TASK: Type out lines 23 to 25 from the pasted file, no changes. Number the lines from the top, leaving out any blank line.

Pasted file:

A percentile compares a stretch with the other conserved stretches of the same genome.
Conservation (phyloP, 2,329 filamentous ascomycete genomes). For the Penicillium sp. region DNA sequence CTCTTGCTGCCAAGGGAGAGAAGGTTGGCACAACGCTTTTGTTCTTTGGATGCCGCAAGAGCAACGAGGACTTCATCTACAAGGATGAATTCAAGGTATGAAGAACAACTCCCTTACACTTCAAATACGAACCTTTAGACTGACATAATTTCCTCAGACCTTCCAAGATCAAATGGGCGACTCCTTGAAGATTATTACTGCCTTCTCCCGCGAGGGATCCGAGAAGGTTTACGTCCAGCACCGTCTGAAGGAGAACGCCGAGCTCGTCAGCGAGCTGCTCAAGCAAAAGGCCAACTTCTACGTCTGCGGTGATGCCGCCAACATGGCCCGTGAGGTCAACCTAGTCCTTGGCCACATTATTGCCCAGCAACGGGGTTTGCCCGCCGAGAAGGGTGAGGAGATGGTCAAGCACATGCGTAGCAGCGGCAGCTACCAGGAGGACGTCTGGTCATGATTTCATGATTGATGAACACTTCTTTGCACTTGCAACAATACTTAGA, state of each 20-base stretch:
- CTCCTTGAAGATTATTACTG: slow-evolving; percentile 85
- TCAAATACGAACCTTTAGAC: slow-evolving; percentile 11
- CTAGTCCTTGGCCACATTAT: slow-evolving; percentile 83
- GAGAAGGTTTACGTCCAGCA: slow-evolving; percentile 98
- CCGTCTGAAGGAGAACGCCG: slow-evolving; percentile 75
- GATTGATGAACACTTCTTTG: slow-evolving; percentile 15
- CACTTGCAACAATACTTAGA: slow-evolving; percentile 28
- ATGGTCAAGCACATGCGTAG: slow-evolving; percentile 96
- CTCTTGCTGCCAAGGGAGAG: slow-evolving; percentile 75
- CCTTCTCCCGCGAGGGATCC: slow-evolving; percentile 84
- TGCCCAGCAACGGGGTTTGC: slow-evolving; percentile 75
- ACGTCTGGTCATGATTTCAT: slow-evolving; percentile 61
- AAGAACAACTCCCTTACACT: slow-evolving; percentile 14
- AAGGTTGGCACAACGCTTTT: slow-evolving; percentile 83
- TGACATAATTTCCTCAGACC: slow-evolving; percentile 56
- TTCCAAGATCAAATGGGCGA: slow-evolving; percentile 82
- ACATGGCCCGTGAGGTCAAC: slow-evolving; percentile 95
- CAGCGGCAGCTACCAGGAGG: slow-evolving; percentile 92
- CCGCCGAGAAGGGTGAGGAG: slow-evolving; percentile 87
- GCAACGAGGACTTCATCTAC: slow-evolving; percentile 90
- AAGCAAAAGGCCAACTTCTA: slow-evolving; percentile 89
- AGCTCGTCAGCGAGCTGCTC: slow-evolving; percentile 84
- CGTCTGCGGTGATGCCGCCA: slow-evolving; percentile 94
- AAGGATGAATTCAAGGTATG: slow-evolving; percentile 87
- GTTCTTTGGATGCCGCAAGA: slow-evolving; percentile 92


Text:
- AAGCAAAAGGCCAACTTCTA: slow-evolving; percentile 89
- AGCTCGTCAGCGAGCTGCTC: slow-evolving; percentile 84
- CGTCTGCGGTGATGCCGCCA: slow-evolving; percentile 94